These companies also pose a threat to traditional banks due to their excellence in customer service, which is raising the bar for banks. In a recent global survey, Deloitte found that banking consumers had a stronger emotional connection to technology brands such as Apple, Amazon and Google than they did to their banks. With many incumbent banks struggling to reconcile the merging of digital services with physical branches (see Fig 2), Deloitte suggested they could learn something from the way big tech firms “blend experiences from the physical and digital worlds”. This may result in more retail banks seeking a slice of the fintech market by launching their own digital banks or forging partnerships with established companies.

Legacy banks can also improve the customer experience by utilising an incredibly powerful tool: data. By collecting and evaluating data from consumers, banks can offer personalised products and services that capitalise on new insights. However, banks must consider new regulations establishing data protection rights, such as the EU General Data Protection Regulation or California’s Consumer Privacy Act, 2018, which are likely to become more widespread. At the same time, increasingly common open banking measures are complicating matters by requiring banks to make customer data accessible by third-party companies in order to boost innovation.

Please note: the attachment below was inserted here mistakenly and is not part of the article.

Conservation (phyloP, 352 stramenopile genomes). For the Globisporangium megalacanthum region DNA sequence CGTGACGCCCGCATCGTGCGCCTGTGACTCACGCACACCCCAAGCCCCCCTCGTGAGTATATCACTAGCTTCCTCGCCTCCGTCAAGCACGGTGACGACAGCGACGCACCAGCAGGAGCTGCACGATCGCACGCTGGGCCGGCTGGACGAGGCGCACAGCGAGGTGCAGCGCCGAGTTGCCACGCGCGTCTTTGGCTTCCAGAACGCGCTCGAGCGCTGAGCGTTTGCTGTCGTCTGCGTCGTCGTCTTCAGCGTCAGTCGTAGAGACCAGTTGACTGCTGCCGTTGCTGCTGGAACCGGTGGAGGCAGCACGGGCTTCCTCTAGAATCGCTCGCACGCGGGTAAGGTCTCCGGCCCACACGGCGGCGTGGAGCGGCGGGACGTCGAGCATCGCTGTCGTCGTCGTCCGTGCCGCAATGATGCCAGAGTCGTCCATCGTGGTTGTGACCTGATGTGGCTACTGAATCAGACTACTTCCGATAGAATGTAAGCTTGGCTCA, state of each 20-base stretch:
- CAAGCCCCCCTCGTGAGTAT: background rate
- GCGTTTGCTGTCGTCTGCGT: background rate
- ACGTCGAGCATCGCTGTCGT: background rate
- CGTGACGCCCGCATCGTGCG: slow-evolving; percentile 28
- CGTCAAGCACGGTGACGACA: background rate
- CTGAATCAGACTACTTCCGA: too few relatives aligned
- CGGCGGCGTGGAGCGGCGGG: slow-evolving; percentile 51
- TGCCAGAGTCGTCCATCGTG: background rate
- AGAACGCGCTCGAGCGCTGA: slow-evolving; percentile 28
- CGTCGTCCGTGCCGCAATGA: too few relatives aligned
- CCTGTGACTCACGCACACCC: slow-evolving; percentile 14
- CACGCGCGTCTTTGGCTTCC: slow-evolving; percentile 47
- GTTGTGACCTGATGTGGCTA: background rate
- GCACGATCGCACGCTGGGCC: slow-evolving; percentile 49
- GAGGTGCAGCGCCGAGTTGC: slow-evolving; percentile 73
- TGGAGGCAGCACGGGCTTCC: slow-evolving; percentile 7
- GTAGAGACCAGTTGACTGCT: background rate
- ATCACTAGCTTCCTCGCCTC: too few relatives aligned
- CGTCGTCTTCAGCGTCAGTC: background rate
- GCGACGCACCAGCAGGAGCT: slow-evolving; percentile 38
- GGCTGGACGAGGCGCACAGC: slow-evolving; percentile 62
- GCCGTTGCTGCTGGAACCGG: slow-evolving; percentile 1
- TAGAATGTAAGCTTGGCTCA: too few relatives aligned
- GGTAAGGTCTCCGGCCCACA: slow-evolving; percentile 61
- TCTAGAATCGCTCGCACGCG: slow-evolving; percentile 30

Prioritising resilience As technology reshapes the retail banking industry, it is more important than ever that institutions manage security threats and keep their core systems up to date. Legacy infrastructure has long been an issue for the industry, but as new technology is implemented, Deloitte said: “[Relying] on a patchwork of archaic systems can pose significant risk.”

Modernising core infrastructure is now a large part of the banking sector’s overarching digital transformation. Without a robust system, banks will struggle to successfully implement new technologies such as AI, blockchain and – eventually – quantum computing. As such, this will remain a big focus in 2019.